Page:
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Keep Seizing the Moment If You Want to Find Happiness,
This review is from: The Water's Lovely (Paperback)
The Water's Lovely is more about demonstrating a life philosophy than it is a mystery. If you are looking for a rewarding mystery, this book probably won't satisfy. If, however, you are looking for an interesting novel with unexpected plot developments, you'll enjoy your read.
Ms. Rendell displays a world that's very dangerous to women where they need to seize advantages wherever they can and protect themselves in as many ways as possible. Rendell's women also have to become cold-hearted if they are to win what they want through taking timely actions. The book's main strength is in using plot development to display the characters in considerable detail. The writing is quite well done except for a jumbled beginning that makes it a hard book to become comfortable with. If you make it through the first 100 pages or so, you'll find the story's flow works much better and you'll become engrossed in the action.
Ismay is the main character in the book and Chapter One opens with Ismay experiencing a dream about seeing a dead face in the water. That dream is based on an event that haunts Ismay with fears and doubts. Did her sister, Heather, murder their stepfather?
Ismay and Heather live in half of the family's former house, which has been converted into two flats. Their mother, the schizophrenic Beatrix, lives in the other flat with her sister, Pamela. Why this arrangement? Well, someone has to keep an eye on Beatrix who doesn't always take her medicine and without medicine she wanders off and becomes a great source of quotations from the Bible's book of Revelation. Pamela also hopes that changing the house will help painful memories die down for the rest of the family. Ismay and Heather can fill in for Pamela when she needs to go out.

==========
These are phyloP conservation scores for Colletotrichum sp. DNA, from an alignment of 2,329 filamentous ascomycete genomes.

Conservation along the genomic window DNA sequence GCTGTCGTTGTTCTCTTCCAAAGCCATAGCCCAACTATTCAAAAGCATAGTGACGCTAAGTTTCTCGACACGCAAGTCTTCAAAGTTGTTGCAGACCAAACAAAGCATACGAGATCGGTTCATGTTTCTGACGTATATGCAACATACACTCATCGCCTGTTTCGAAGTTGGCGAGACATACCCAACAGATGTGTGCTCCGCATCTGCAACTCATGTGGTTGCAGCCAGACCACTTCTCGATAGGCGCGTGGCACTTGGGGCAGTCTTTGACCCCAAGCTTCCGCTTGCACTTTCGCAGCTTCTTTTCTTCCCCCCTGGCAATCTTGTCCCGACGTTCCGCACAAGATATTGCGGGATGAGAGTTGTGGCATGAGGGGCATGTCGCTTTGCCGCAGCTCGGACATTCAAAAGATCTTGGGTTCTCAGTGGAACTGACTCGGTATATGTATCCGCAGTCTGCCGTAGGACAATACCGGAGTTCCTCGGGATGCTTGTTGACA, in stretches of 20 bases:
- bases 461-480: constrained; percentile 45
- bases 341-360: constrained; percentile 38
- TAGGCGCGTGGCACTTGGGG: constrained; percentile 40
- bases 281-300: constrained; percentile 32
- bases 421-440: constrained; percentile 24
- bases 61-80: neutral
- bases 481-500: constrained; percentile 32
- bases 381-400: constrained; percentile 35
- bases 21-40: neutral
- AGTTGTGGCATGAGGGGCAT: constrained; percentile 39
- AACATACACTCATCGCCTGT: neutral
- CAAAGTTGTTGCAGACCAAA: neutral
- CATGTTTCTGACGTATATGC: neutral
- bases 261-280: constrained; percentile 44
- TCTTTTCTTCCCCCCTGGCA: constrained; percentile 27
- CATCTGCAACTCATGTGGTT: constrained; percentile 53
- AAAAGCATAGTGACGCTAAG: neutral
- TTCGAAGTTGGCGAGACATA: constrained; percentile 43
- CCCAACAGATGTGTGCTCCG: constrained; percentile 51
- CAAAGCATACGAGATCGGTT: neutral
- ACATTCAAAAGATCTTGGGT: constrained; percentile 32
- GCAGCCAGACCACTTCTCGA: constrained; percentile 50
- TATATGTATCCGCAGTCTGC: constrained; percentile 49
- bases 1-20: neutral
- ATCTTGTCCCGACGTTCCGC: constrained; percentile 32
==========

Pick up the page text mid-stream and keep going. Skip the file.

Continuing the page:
Despite the pain that the death has brought to Ismay, she's never discussed it with Heather. Ismay's focus is outside of the house as she falls madly in love with Andrew Campbell-Sedge who reminds her of her stepfather. Sometimes Andrew's face appears in the dream as a face under the water.
Heather isn't the kind of woman who normally attracts men, but she eventually finds a boyfriend, Edmund Litton, a male nurse at the hospice where Heather is a cook. Edmund, too, has a mother, Irene, who needs lots of attention . . . but because she is a hypochondriac. Irene also has someone who helps look out for her, Marion, who likes to find rich elderly people who are about to die in hopes she will receive an inheritance in exchange for her attention. Irene hopes that Edmund will marry the older, plain Marion, who doesn't appeal to Edmund at all.
Ms. Rendell stirs the pot well by having the characters interact with each other, creating many complications and challenges. In the course of that stirring, Marion brings into the two families the influence of several other characters who she aims to gain money from as well as her stumblebum brother, who leeches off of her.
The story is filled with misunderstandings, misapprehensions, and ill-founded hopes that characterize the normal human existence quite well. You'll find yourself chuckling through many of the scenes. But there's always a strong element of danger in the story. When might threats and violence break out again? The balance between the humor and the danger is well executed.
Once you get past the first 100 pages or so, don't expect to put this book down. Ms. Rendell will draw you forward irresistibly with many twists, turns, and unknowns. But don't expect to fall in love with the characters.